Beth Potter in Prague -
If you hadn't been paying close attention, Prague-based Wood & Company might still seem like the plucky little Central European investment bank that could. Only it's not so little these days.
With rapid expansion in recent years onto the Frankfurt Stock Exchange, the Vienna Stock Exchange and regional bourses in Budapest, Bucharest, Ljubljana, Sofia and Warsaw, Wood's expansion means higher trading volumes, which the company just couldn't get by playing solely on the Czech market, says Andrea FerancovÃ¡, one of the four owner-partners at Wood.
For example, the Prague Stock Exchange currently might see trading volumes of about €200m per day, while Turkey enjoys volumes of about €1.5bn per day. By entering the new markets, Wood now sometimes sees total trading volumes of a "quite interesting" €800m per day, FerancovÃ¡ says.
"For us, there is never enough growth, but it's a little bit under margin pressure right now," says FerancovÃ¡. "We want to increase our market share in all markets."
With hard work, that plan has made Wood quite successful in places like Hungary, for example, where it now occupies the number-three position in trades after entering just a couple of years ago. On the Warsaw Stock Exchange, which Wood re-entered a little over two years ago, the company received an award in late 2007 for the highest equity turnover for a broker from outside the country. In December, that was about 3.5%, compared with 1.14 % for the same month the year before. It wants to grow that position to 5% of all trades on the WSE in 2008, FerancovÃ¡ says.
All that growth across Central and Eastern Europe is good for investors, too, FerancovÃ¡ says, since Wood offers financial products across all of the countries in which it works. Bank chains also offer such investment vehicles, but aren't as flexible when it comes to trading equities, she says. "We have managed to keep ourselves very flexible and client-oriented, which is why we're able to grow our market so quickly," FerancovÃ¡ says.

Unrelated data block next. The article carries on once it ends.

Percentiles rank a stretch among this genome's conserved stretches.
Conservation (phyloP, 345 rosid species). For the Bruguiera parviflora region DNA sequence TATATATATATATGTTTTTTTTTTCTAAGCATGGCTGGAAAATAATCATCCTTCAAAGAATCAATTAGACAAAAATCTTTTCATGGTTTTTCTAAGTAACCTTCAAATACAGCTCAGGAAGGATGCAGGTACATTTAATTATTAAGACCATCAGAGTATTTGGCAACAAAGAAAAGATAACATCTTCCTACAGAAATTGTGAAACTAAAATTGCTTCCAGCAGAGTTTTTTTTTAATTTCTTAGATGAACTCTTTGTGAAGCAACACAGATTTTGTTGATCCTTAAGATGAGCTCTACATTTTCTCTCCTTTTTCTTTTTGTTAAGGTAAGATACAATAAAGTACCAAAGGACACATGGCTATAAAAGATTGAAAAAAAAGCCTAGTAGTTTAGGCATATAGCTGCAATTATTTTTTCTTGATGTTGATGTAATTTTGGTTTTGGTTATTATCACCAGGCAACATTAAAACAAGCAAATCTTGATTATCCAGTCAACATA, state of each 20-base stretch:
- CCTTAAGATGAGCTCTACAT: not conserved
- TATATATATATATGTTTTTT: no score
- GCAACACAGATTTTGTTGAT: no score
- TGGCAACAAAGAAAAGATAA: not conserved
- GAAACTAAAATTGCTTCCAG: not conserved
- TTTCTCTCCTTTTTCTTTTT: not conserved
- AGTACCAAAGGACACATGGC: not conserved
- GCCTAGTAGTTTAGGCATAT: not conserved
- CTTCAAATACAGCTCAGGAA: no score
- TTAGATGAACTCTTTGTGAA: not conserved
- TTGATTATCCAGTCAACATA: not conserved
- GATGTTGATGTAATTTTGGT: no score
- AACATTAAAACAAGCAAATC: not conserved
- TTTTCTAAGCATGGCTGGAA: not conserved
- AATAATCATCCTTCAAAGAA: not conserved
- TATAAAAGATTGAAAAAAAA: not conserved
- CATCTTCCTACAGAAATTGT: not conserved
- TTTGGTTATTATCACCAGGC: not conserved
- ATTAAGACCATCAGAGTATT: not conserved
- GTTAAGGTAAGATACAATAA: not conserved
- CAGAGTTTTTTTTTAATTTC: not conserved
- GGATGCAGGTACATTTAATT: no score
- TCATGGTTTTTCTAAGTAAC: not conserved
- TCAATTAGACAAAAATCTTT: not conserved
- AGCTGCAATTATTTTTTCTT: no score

Wood's biggest local competitor Patria Finance, owned by Belgian-based KBC Bank, believes that the Prague Stock Exchange's recent addition of a futures market provides room for all the players to grow. David Marek, Patria's chief economist, says workers at both companies often end up almost working in tandem as they work with investors, which is no problem when the economy is humming along at its current rate. "It's positive. We need more sophistication to provide investors and firms with better access to meet each other," Marek says. "There's more liquidity in the banking sector and a lack of investment opportunities, so firms like ours can help to bring money from people with access to them to people with a lack of access to them."
Probably more worrisome than competitors at the moment is the volatility in the global economy and the possibility of the US slipping into recession. FerancovÃ¡ claims Wood should be able to weather those types of dips because its funds are diversified, but the continued weakness of the dollar against the crown and the euro has been keeping her up late at night. The Czech koruna has hit a series of fresh highs against the euro and dollar in February, reaching at one point 25.04 to the euro and 16.86 to the dollar.
"If I worry about something, I worry about the volume in the market and if it would go down significantly," FerancovÃ¡ says. "If the (US) stock market drops by 50%, suddenly the volume is half and the money value like the euro and the Czech crowns is very important."
FerancovÃ¡'s worries have historical roots. Wood was started by Richard Wood in 1991 as a corporate finance advisory business cooperating with Salomon Brothers. He decided to retire following the Russian currency economic crisis in 1998, selling the company to his managers in 2000 and 2001.
But there's also tremendous upside potential in this part of the world as the US economy struggles, Marek argues. Patria focuses on being the best, not only against competitor Wood, but also against potential new entrants in the investment/equities sphere, he says. "There's always a potential threat for new competition in the business, but the more services we can offer, and the higher levels of service, it's just natural competition."
At least for now, that competition remains friendly and healthy.
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